According to a release from the European Centre for Disease Prevention and Control (ECDC), globally, as of August 9, 19 cases of polio due to wild poliovirus type 1 (WPV1) and 223 cases due to circulating vaccine derived poliovirus (cVDPV) have been reported this year.
In 2022, the cVDPV cases have been reported in 15 countries, with 93% of the cases attributed to cVDPV type 2 (cVDPV2).
Following the detection of sewage samples positive for poliovirus type 2 (PV2) in London, United Kingdom, the UK health authorities advised a targeted booster dose with inactivated polio vaccine (IPV) to all children between 1 and 9 years of age in all London boroughs to ensure a high level of protection against the virus and to limit its further spread. Some of the vaccine derived poliovirus type 2 (VDPV2) isolates found in the UK were genetically linked to VDPV2 isolated from a polio case that had been reported in July 2022 from New York, USA, as well as to environmental samples collected in New York, USA, and Greater Jerusalem, Israel.
ECDC assesses the situation in the EU/EEA as follows:
The EU/EEA, as well as the UK and the wider WHO European Region have remained polio-free since 2002. Inactivated polio vaccines are used in all EU/EEA countries.
As long as there are non-vaccinated or under-vaccinated population groups in European countries and poliomyelitis is not eradicated globally, the risk of the virus being reintroduced in Europe remains. Two EU/EEA countries (Poland and Romania) and one neighboring country (Ukraine) remain at high risk of a sustained polio outbreak following wild poliovirus importation or the emergence of cVDPV, due to sub-optimal program performance and low population immunity, according to the European Regional Certification Commission for Poliomyelitis Eradication (RCC) report from September 2021 assessment, referring to data of 2020. According to the same report, 11 EU/EEA countries are at an intermediate risk of sustained polio outbreaks.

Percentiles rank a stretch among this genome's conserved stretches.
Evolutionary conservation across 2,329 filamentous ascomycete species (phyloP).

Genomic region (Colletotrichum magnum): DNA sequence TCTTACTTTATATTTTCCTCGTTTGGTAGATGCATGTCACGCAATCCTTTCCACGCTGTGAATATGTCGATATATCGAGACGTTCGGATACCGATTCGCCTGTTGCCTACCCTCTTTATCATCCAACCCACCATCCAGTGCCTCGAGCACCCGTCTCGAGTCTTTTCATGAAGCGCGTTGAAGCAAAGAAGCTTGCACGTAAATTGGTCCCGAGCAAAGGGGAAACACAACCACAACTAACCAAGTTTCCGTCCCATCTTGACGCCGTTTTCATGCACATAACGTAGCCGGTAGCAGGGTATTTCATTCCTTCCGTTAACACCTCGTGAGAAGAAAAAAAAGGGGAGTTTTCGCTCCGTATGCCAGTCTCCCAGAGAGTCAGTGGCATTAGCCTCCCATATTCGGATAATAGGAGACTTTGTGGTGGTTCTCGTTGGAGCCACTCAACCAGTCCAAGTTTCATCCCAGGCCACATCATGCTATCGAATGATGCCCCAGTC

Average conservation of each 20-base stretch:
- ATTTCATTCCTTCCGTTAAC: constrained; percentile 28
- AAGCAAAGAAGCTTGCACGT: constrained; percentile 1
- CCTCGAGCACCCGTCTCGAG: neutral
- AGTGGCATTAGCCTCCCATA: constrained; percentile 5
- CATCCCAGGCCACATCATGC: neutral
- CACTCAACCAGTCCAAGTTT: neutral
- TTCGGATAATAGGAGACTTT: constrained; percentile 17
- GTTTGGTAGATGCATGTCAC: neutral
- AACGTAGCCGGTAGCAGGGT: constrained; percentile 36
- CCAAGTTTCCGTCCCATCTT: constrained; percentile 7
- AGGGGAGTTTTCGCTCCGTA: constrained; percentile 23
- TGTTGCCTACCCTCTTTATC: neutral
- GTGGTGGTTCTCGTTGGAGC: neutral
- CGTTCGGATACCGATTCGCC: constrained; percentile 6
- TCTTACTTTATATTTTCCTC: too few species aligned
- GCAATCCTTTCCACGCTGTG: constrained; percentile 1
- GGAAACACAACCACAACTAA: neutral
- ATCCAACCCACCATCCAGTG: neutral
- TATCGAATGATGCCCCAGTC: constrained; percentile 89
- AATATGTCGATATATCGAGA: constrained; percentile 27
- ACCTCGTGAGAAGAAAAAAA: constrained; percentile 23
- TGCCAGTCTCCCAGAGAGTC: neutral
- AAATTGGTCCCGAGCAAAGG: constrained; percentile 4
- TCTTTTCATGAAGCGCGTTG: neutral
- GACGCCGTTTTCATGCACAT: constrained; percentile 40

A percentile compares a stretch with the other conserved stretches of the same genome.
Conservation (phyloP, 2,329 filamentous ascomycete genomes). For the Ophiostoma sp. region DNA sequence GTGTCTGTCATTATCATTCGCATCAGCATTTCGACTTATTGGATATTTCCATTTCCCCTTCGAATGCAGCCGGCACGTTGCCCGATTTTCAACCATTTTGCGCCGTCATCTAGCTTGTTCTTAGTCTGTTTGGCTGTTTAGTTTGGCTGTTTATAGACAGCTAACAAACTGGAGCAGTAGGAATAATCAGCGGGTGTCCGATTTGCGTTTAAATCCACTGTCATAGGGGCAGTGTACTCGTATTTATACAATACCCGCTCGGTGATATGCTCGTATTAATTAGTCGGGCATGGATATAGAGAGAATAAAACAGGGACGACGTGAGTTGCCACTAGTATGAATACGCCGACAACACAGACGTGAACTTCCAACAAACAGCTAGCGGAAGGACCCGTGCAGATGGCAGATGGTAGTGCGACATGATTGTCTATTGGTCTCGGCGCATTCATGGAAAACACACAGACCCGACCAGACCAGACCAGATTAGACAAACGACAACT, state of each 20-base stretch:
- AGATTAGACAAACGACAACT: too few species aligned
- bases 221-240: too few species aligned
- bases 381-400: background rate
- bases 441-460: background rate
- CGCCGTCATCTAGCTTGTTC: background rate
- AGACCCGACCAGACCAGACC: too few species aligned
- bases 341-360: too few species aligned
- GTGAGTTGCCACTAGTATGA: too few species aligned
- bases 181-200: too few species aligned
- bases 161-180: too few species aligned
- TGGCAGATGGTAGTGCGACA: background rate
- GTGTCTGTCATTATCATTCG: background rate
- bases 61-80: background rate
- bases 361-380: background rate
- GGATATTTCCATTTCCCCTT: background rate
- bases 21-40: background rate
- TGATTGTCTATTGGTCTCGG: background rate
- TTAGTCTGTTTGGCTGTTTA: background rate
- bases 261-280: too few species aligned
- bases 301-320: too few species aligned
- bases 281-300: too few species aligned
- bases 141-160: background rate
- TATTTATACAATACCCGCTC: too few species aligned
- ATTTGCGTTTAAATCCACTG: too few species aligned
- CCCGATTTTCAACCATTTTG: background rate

The continuing circulation of wild poliovirus type 1 (WPV1) in Pakistan and Afghanistan and detection of four WPV1 cases in Mozambique in 2022 genetically linked to a strain from Pakistan show that there is still a risk of the disease being imported into the EU/EEA. Furthermore, the worrying occurrence of outbreaks of circulating vaccine-derived poliovirus (cVDPV), which emerges and circulates due to lack of polio immunity in the population, shows the potential risk for further international spread.
To limit the risk of reintroduction and sustained transmission of WPV and cVDPV in the EU/EEA, it is crucial to maintain high vaccine coverage in the general population and increase vaccination uptake in pockets of under-immunized populations. The EU/EEA countries should review their polio vaccination coverage data and ensure there are no immunity gaps in the population and there is capacity to identify virus circulation through well-performing surveillance systems.
ECDC endorses WHO’s temporary recommendations with regard to EU/EEA citizens who are residents or long-term visitors (>4 weeks) in countries with the potential risk of international spread of polio, that is, they are recommended to receive an additional dose of poliovirus vaccine between four weeks and 12 months prior to international travel.
ECDC is closely monitoring the polio situation in the EU/EEA and worldwide.